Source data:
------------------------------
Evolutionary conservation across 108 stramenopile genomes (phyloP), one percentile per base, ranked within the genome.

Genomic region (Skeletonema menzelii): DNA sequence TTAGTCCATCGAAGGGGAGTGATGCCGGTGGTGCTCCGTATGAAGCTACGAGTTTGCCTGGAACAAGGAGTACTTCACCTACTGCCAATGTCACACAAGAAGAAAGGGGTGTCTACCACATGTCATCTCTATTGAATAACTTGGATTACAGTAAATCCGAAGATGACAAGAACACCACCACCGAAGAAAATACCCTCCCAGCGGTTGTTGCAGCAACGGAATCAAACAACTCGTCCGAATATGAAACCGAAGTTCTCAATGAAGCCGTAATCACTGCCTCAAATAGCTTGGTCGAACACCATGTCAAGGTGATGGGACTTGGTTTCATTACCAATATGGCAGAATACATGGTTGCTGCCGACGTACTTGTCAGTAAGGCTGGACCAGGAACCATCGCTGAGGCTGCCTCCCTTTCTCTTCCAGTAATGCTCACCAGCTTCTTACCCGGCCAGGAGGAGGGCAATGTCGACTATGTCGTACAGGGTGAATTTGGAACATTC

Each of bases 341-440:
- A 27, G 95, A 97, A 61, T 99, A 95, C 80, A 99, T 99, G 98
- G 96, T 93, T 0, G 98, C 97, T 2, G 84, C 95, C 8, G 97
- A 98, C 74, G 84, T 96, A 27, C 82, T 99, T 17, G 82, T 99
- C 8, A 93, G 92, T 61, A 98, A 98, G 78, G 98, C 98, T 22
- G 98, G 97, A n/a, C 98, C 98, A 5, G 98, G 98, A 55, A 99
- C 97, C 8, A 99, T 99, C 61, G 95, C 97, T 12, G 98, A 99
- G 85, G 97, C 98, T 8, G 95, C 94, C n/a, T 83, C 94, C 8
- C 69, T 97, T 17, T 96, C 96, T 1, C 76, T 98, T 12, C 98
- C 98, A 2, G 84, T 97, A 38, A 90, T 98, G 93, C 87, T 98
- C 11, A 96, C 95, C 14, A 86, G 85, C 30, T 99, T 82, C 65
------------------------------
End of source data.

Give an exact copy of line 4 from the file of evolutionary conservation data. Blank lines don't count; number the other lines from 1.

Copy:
- A 27, G 95, A 97, A 61, T 99, A 95, C 80, A 99, T 99, G 98